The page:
One enduring myth is that the West became involved in the Vietnam War to prevent communism spreading, but that it turned out to be a civil war involving nationalists who wanted unification. In fact, the Vietnam War was fomented by the communist North. The communist North was instructed and abetted by communist China and supported by the rest of the communist bloc


Evacuation of Saigon


This distorted historical 'lens' allowed some in the media to claim that the Vietnamese people today are indifferent or satisfied with communist rule and are simply happy for an end to the war. On America's National Public Radio, Loren Jenkins reported from the site of the US Embassy building, where on 29 April 1975, Vietnamese people had desperately tried to board helicopters that were evacuating American personnel from South Vietnam. The building has since been razed by the Communists. Jenkins drew an equation between the lack of political freedom in the north and the south, and spoke with an optimism that could have been taken from a Vietnamese government press release:

Detractors are quick to point out that there's no political freedom in Vietnam under its one party communist rule. But as I remember it, there wasn't any political freedom either, under the old South Vietnamese government that Washington supported. The country is at last at peace. It isn't crippled by its past, but looking solidly into the future to more progress unimpeded by war.
Viewed through the lens of history however, this equivalence is nonsensical. The purpose of the American and Australian support of the South was not to first set up a perfect, stable functioning democracy in the face of relentless, heavily armed insurgency. The purpose was to first secure the south against the north, so that an independent, stable and free democracy could then grow over time, as occurred in Japan, Taiwan and South Korea. The action also served to buy time for other countries in the region that China and the Soviet Union were attempting to subvert.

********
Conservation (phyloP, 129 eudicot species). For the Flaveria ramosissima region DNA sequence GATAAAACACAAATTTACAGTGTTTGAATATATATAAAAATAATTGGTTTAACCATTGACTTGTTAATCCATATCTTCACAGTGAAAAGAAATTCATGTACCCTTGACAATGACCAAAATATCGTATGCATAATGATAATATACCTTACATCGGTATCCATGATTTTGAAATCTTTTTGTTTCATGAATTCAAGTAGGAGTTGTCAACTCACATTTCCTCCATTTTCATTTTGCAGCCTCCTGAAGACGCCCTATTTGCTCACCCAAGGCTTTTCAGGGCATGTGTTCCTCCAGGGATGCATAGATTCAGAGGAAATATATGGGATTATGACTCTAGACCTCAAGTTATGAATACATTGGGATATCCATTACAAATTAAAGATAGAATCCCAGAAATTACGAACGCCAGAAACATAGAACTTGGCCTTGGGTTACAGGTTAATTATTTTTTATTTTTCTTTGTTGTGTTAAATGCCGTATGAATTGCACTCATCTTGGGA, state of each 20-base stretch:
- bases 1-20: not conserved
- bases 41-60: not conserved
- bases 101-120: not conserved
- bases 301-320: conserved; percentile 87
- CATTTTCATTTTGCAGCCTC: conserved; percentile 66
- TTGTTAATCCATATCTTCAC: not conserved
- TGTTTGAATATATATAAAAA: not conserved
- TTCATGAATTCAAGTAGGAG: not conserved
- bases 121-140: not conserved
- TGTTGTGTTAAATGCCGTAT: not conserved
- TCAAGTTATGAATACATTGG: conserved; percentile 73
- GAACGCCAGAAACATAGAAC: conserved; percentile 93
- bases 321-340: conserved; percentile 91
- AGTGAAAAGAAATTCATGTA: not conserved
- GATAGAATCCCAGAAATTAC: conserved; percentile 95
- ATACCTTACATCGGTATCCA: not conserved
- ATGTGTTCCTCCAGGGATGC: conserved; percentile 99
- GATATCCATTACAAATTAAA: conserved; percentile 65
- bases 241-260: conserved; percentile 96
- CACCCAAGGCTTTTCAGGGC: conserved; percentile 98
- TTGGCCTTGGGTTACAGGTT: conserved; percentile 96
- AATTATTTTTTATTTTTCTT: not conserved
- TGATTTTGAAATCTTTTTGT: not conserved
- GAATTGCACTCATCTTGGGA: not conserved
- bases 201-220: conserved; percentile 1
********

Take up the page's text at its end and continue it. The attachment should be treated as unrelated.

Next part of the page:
Conversely, the Viet Cong and its backers sought to expand and consolidate a military dictatorship that would systematically persecute its own population. This is, in fact what happened.

Jenkins failed to see the symbolism of Vietnam's razing of the building from which Vietnamese attempted to escape the approaching communist troops. The failure of democratic forces in Vietnam resulted in a flood of refugees during the 1970s, and indeed there is still a serious refugee problem associated with Vietnam's campaign of ethnic cleansing against the Hmong people.

Learning from History

It is increasingly important today that we understand that world events are dynamic. It is up to us whether the future will be free and peaceful, like Japan and Taiwan, or unfree, repressive and belligerent, like China and Vietnam. In 1945, few had the foresight to believe that Germany might one day be a free, independent and democratic state. The idea of promoting democracy in Asia was derided in the 1970s (and sometimes still today), on the basis that Asian culture supposedly prevents the development of democracy.